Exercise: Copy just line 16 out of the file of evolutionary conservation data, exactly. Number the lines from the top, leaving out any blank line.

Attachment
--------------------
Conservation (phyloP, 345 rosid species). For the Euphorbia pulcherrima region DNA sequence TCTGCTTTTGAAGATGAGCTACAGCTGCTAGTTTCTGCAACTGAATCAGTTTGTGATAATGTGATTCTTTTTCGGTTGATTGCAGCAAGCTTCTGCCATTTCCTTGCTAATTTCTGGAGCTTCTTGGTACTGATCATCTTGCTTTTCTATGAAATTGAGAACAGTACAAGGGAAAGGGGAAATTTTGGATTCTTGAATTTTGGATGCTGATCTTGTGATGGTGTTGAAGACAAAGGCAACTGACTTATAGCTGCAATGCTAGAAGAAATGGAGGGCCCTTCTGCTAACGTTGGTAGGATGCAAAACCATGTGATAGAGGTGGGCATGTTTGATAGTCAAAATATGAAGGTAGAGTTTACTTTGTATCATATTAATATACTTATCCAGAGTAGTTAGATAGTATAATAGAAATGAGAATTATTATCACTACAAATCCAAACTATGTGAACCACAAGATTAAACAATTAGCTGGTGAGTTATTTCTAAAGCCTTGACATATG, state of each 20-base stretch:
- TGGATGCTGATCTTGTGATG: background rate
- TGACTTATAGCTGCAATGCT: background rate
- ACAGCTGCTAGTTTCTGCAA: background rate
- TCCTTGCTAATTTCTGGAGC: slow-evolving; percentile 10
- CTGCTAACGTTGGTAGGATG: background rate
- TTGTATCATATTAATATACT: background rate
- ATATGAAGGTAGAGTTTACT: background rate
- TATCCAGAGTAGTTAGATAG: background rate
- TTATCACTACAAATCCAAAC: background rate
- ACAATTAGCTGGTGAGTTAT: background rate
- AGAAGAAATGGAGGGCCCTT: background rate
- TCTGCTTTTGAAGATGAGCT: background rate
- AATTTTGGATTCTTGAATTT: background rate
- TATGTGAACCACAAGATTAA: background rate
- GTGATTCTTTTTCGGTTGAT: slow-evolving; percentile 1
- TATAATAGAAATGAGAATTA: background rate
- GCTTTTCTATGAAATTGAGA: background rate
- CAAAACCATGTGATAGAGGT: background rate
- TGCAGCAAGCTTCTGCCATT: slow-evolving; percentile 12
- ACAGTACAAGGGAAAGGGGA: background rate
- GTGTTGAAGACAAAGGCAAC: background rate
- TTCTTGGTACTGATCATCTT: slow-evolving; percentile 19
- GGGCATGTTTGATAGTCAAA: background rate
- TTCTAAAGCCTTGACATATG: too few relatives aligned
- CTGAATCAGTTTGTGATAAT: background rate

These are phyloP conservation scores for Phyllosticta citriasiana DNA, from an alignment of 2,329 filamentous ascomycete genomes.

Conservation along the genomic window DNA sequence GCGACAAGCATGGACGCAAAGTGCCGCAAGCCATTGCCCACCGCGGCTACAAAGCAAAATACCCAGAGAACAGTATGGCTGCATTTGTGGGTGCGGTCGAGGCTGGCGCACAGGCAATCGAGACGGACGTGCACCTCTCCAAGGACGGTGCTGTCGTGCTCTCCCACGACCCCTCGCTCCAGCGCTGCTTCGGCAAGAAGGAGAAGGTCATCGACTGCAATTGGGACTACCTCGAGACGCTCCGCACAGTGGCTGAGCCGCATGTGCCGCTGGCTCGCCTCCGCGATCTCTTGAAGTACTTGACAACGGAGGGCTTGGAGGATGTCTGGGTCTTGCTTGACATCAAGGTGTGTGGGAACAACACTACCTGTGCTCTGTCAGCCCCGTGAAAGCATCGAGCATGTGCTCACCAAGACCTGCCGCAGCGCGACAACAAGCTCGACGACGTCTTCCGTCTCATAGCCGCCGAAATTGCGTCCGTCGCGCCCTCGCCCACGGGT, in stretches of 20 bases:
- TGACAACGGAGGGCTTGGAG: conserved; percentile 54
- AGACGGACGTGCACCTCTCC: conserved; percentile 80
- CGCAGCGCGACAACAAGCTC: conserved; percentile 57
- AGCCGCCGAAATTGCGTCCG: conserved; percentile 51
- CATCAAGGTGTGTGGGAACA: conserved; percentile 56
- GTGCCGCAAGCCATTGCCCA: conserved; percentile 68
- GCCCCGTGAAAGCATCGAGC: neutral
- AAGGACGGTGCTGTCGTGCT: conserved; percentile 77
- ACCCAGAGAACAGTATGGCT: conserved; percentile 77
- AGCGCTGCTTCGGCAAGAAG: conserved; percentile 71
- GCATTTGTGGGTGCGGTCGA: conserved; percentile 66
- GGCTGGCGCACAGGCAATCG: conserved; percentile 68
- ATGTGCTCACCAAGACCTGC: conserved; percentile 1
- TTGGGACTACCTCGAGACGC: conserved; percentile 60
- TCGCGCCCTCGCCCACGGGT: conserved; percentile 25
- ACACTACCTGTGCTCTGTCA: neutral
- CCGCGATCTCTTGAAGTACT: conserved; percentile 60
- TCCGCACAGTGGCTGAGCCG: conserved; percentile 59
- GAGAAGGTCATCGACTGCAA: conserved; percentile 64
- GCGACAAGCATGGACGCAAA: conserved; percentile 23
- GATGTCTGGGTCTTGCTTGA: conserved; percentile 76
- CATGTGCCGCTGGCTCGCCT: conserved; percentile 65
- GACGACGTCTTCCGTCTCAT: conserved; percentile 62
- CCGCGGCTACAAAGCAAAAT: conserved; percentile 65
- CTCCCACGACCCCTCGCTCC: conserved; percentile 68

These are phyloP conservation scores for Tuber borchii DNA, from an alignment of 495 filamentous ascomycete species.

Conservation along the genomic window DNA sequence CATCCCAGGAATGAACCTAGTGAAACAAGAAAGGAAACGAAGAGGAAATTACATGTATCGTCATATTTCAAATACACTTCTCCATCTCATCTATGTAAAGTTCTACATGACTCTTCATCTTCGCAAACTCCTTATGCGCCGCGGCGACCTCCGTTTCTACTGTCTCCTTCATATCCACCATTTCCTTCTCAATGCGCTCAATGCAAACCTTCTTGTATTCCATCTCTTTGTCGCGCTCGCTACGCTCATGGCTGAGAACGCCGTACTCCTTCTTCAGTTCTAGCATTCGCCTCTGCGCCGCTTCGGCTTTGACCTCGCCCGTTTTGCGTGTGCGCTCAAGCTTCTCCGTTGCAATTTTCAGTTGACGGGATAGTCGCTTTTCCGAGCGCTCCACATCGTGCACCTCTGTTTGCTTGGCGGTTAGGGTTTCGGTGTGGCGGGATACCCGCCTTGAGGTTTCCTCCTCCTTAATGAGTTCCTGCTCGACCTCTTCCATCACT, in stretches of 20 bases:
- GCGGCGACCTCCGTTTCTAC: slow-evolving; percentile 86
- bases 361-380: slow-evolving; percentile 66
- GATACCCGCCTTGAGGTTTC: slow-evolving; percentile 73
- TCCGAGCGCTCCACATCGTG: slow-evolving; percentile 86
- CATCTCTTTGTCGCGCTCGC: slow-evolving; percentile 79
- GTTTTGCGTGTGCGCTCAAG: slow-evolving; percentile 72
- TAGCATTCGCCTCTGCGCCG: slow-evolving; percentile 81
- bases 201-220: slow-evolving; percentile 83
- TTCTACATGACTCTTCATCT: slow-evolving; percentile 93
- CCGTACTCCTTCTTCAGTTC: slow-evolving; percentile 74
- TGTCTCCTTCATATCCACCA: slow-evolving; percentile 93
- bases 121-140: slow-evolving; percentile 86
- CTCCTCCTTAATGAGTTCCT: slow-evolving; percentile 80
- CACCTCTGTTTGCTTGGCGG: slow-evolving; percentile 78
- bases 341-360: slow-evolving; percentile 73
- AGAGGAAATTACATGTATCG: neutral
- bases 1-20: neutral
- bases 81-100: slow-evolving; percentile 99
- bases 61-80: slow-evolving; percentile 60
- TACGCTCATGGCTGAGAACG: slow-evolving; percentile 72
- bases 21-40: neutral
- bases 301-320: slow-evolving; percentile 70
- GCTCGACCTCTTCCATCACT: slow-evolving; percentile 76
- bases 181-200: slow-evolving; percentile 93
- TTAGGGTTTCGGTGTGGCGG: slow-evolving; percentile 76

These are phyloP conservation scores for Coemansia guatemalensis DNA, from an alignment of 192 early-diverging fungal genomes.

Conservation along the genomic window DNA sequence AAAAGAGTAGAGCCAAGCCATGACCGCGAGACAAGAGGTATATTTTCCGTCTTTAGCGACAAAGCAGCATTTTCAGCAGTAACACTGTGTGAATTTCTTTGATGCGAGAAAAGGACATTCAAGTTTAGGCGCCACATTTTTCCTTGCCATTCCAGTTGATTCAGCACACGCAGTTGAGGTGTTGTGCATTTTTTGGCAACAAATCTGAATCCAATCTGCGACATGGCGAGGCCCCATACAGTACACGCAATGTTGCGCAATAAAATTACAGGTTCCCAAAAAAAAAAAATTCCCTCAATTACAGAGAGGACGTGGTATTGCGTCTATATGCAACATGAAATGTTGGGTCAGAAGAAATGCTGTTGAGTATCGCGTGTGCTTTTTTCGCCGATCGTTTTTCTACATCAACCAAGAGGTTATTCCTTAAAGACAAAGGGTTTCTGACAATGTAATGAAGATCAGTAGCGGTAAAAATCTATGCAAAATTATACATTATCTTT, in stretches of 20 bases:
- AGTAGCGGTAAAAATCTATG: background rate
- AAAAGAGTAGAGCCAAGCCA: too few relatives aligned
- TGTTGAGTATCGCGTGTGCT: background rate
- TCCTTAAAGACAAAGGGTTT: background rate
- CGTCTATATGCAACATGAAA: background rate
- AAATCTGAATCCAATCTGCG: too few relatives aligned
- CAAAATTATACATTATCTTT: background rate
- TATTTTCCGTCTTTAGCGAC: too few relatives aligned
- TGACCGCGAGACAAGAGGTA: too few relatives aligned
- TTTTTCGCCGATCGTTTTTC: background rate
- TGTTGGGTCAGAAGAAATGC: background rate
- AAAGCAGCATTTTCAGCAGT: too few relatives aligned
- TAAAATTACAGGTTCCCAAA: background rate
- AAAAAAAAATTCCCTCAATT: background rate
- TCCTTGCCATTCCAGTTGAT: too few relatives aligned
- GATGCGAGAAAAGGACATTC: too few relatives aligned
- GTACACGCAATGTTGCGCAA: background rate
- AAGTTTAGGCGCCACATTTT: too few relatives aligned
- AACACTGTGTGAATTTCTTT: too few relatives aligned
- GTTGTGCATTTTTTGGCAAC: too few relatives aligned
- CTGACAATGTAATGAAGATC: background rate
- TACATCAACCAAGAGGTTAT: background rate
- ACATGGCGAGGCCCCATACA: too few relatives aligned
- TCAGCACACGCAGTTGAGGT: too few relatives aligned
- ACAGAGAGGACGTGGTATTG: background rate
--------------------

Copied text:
- GTGATTCTTTTTCGGTTGAT: slow-evolving; percentile 1